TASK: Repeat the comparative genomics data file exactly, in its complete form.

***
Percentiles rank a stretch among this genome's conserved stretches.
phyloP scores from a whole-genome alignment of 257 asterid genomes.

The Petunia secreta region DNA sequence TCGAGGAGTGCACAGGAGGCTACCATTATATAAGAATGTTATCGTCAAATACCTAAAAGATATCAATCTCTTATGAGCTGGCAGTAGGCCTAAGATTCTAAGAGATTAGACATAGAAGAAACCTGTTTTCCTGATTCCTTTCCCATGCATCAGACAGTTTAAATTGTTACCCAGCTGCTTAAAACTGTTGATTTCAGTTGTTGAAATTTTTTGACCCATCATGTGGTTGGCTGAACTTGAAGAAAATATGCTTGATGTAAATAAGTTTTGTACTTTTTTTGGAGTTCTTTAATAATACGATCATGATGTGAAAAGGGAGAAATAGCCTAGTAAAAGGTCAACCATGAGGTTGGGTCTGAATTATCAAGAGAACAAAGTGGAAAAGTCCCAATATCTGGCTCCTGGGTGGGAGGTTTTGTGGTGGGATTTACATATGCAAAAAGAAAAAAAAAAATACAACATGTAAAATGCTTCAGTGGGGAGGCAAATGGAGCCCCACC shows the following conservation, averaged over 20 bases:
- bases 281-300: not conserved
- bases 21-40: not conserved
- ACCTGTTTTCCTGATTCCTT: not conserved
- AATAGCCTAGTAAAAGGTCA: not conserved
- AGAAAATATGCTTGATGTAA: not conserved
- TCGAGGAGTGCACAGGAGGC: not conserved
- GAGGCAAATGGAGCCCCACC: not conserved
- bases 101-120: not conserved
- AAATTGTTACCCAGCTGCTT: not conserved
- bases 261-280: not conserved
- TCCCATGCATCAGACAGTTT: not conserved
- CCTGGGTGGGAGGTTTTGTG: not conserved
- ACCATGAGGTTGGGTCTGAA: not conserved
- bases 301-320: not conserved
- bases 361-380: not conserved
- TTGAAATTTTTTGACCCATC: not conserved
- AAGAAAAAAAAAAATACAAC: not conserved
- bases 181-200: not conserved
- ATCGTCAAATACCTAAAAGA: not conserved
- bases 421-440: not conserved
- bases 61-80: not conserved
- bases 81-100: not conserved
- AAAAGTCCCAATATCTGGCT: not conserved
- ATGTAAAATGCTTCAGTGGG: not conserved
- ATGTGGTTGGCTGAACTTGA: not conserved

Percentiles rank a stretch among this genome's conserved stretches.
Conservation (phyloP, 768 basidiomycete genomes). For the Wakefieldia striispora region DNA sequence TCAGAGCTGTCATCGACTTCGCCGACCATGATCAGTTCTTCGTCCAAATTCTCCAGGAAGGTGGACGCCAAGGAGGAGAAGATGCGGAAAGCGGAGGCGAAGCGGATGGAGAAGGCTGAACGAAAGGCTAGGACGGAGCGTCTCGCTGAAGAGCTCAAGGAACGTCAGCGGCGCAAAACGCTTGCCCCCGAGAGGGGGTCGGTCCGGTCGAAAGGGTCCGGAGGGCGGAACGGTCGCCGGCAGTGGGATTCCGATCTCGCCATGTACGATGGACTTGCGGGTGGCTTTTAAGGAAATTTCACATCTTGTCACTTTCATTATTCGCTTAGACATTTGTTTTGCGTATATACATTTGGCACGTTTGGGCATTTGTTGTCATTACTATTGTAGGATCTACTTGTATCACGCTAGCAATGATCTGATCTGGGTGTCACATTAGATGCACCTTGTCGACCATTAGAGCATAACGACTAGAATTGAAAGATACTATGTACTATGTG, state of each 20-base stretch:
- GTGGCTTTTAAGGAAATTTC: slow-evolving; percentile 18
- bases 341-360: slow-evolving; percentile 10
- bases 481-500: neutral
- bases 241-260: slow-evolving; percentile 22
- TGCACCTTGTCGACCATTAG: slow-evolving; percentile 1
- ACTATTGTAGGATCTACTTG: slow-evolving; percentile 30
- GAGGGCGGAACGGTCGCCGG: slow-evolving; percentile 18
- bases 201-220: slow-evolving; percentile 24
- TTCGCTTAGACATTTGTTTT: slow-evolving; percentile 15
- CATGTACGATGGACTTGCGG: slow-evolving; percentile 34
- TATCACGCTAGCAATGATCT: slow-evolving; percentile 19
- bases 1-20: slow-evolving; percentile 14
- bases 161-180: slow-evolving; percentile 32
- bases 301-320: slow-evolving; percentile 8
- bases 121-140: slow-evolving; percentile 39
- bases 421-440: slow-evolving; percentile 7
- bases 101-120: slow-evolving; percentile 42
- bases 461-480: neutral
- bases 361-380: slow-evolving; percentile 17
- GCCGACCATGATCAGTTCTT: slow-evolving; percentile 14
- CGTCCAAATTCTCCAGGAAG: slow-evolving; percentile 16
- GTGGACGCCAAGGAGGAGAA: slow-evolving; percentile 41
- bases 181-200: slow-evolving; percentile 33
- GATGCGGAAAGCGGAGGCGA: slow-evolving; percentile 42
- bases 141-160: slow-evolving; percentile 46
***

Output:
Percentiles rank a stretch among this genome's conserved stretches.
phyloP scores from a whole-genome alignment of 257 asterid genomes.

The Petunia secreta region DNA sequence TCGAGGAGTGCACAGGAGGCTACCATTATATAAGAATGTTATCGTCAAATACCTAAAAGATATCAATCTCTTATGAGCTGGCAGTAGGCCTAAGATTCTAAGAGATTAGACATAGAAGAAACCTGTTTTCCTGATTCCTTTCCCATGCATCAGACAGTTTAAATTGTTACCCAGCTGCTTAAAACTGTTGATTTCAGTTGTTGAAATTTTTTGACCCATCATGTGGTTGGCTGAACTTGAAGAAAATATGCTTGATGTAAATAAGTTTTGTACTTTTTTTGGAGTTCTTTAATAATACGATCATGATGTGAAAAGGGAGAAATAGCCTAGTAAAAGGTCAACCATGAGGTTGGGTCTGAATTATCAAGAGAACAAAGTGGAAAAGTCCCAATATCTGGCTCCTGGGTGGGAGGTTTTGTGGTGGGATTTACATATGCAAAAAGAAAAAAAAAAATACAACATGTAAAATGCTTCAGTGGGGAGGCAAATGGAGCCCCACC shows the following conservation, averaged over 20 bases:
- bases 281-300: not conserved
- bases 21-40: not conserved
- ACCTGTTTTCCTGATTCCTT: not conserved
- AATAGCCTAGTAAAAGGTCA: not conserved
- AGAAAATATGCTTGATGTAA: not conserved
- TCGAGGAGTGCACAGGAGGC: not conserved
- GAGGCAAATGGAGCCCCACC: not conserved
- bases 101-120: not conserved
- AAATTGTTACCCAGCTGCTT: not conserved
- bases 261-280: not conserved
- TCCCATGCATCAGACAGTTT: not conserved
- CCTGGGTGGGAGGTTTTGTG: not conserved
- ACCATGAGGTTGGGTCTGAA: not conserved
- bases 301-320: not conserved
- bases 361-380: not conserved
- TTGAAATTTTTTGACCCATC: not conserved
- AAGAAAAAAAAAAATACAAC: not conserved
- bases 181-200: not conserved
- ATCGTCAAATACCTAAAAGA: not conserved
- bases 421-440: not conserved
- bases 61-80: not conserved
- bases 81-100: not conserved
- AAAAGTCCCAATATCTGGCT: not conserved
- ATGTAAAATGCTTCAGTGGG: not conserved
- ATGTGGTTGGCTGAACTTGA: not conserved

Percentiles rank a stretch among this genome's conserved stretches.
Conservation (phyloP, 768 basidiomycete genomes). For the Wakefieldia striispora region DNA sequence TCAGAGCTGTCATCGACTTCGCCGACCATGATCAGTTCTTCGTCCAAATTCTCCAGGAAGGTGGACGCCAAGGAGGAGAAGATGCGGAAAGCGGAGGCGAAGCGGATGGAGAAGGCTGAACGAAAGGCTAGGACGGAGCGTCTCGCTGAAGAGCTCAAGGAACGTCAGCGGCGCAAAACGCTTGCCCCCGAGAGGGGGTCGGTCCGGTCGAAAGGGTCCGGAGGGCGGAACGGTCGCCGGCAGTGGGATTCCGATCTCGCCATGTACGATGGACTTGCGGGTGGCTTTTAAGGAAATTTCACATCTTGTCACTTTCATTATTCGCTTAGACATTTGTTTTGCGTATATACATTTGGCACGTTTGGGCATTTGTTGTCATTACTATTGTAGGATCTACTTGTATCACGCTAGCAATGATCTGATCTGGGTGTCACATTAGATGCACCTTGTCGACCATTAGAGCATAACGACTAGAATTGAAAGATACTATGTACTATGTG, state of each 20-base stretch:
- GTGGCTTTTAAGGAAATTTC: slow-evolving; percentile 18
- bases 341-360: slow-evolving; percentile 10
- bases 481-500: neutral
- bases 241-260: slow-evolving; percentile 22
- TGCACCTTGTCGACCATTAG: slow-evolving; percentile 1
- ACTATTGTAGGATCTACTTG: slow-evolving; percentile 30
- GAGGGCGGAACGGTCGCCGG: slow-evolving; percentile 18
- bases 201-220: slow-evolving; percentile 24
- TTCGCTTAGACATTTGTTTT: slow-evolving; percentile 15
- CATGTACGATGGACTTGCGG: slow-evolving; percentile 34
- TATCACGCTAGCAATGATCT: slow-evolving; percentile 19
- bases 1-20: slow-evolving; percentile 14
- bases 161-180: slow-evolving; percentile 32
- bases 301-320: slow-evolving; percentile 8
- bases 121-140: slow-evolving; percentile 39
- bases 421-440: slow-evolving; percentile 7
- bases 101-120: slow-evolving; percentile 42
- bases 461-480: neutral
- bases 361-380: slow-evolving; percentile 17
- GCCGACCATGATCAGTTCTT: slow-evolving; percentile 14
- CGTCCAAATTCTCCAGGAAG: slow-evolving; percentile 16
- GTGGACGCCAAGGAGGAGAA: slow-evolving; percentile 41
- bases 181-200: slow-evolving; percentile 33
- GATGCGGAAAGCGGAGGCGA: slow-evolving; percentile 42
- bases 141-160: slow-evolving; percentile 46